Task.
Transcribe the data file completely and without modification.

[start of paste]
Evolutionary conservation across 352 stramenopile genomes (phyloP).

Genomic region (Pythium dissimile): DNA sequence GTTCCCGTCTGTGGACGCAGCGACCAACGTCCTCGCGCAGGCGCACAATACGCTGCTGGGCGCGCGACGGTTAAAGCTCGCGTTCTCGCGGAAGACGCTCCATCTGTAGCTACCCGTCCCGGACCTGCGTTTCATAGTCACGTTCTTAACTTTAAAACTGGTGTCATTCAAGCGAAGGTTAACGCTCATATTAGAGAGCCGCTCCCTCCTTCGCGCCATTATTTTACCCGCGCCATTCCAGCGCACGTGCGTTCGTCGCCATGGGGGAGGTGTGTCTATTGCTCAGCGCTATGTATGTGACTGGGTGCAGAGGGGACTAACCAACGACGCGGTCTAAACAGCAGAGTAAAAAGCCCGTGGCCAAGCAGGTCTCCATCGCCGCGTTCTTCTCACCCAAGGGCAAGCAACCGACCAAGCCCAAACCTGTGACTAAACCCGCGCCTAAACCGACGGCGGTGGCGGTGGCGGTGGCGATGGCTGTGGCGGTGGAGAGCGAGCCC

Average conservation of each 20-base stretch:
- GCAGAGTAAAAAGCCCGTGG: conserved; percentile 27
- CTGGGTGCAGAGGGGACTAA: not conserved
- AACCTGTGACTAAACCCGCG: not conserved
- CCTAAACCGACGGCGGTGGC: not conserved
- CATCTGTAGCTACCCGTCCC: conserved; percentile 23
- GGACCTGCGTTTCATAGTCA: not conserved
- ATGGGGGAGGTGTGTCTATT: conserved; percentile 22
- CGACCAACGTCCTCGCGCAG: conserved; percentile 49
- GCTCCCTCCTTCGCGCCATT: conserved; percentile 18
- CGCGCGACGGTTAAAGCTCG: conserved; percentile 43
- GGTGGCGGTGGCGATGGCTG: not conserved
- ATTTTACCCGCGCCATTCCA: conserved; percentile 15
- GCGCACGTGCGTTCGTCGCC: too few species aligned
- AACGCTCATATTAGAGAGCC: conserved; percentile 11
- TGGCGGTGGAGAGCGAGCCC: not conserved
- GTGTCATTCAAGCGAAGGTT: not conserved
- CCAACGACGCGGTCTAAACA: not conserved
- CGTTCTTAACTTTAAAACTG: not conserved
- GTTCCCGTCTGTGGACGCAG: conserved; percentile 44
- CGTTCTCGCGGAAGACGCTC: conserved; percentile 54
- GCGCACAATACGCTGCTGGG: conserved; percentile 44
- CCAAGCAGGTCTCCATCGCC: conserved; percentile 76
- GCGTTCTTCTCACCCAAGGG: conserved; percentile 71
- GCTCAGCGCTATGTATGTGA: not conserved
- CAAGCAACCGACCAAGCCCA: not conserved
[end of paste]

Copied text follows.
Evolutionary conservation across 352 stramenopile genomes (phyloP).

Genomic region (Pythium dissimile): DNA sequence GTTCCCGTCTGTGGACGCAGCGACCAACGTCCTCGCGCAGGCGCACAATACGCTGCTGGGCGCGCGACGGTTAAAGCTCGCGTTCTCGCGGAAGACGCTCCATCTGTAGCTACCCGTCCCGGACCTGCGTTTCATAGTCACGTTCTTAACTTTAAAACTGGTGTCATTCAAGCGAAGGTTAACGCTCATATTAGAGAGCCGCTCCCTCCTTCGCGCCATTATTTTACCCGCGCCATTCCAGCGCACGTGCGTTCGTCGCCATGGGGGAGGTGTGTCTATTGCTCAGCGCTATGTATGTGACTGGGTGCAGAGGGGACTAACCAACGACGCGGTCTAAACAGCAGAGTAAAAAGCCCGTGGCCAAGCAGGTCTCCATCGCCGCGTTCTTCTCACCCAAGGGCAAGCAACCGACCAAGCCCAAACCTGTGACTAAACCCGCGCCTAAACCGACGGCGGTGGCGGTGGCGGTGGCGATGGCTGTGGCGGTGGAGAGCGAGCCC

Average conservation of each 20-base stretch:
- GCAGAGTAAAAAGCCCGTGG: conserved; percentile 27
- CTGGGTGCAGAGGGGACTAA: not conserved
- AACCTGTGACTAAACCCGCG: not conserved
- CCTAAACCGACGGCGGTGGC: not conserved
- CATCTGTAGCTACCCGTCCC: conserved; percentile 23
- GGACCTGCGTTTCATAGTCA: not conserved
- ATGGGGGAGGTGTGTCTATT: conserved; percentile 22
- CGACCAACGTCCTCGCGCAG: conserved; percentile 49
- GCTCCCTCCTTCGCGCCATT: conserved; percentile 18
- CGCGCGACGGTTAAAGCTCG: conserved; percentile 43
- GGTGGCGGTGGCGATGGCTG: not conserved
- ATTTTACCCGCGCCATTCCA: conserved; percentile 15
- GCGCACGTGCGTTCGTCGCC: too few species aligned
- AACGCTCATATTAGAGAGCC: conserved; percentile 11
- TGGCGGTGGAGAGCGAGCCC: not conserved
- GTGTCATTCAAGCGAAGGTT: not conserved
- CCAACGACGCGGTCTAAACA: not conserved
- CGTTCTTAACTTTAAAACTG: not conserved
- GTTCCCGTCTGTGGACGCAG: conserved; percentile 44
- CGTTCTCGCGGAAGACGCTC: conserved; percentile 54
- GCGCACAATACGCTGCTGGG: conserved; percentile 44
- CCAAGCAGGTCTCCATCGCC: conserved; percentile 76
- GCGTTCTTCTCACCCAAGGG: conserved; percentile 71
- GCTCAGCGCTATGTATGTGA: not conserved
- CAAGCAACCGACCAAGCCCA: not conserved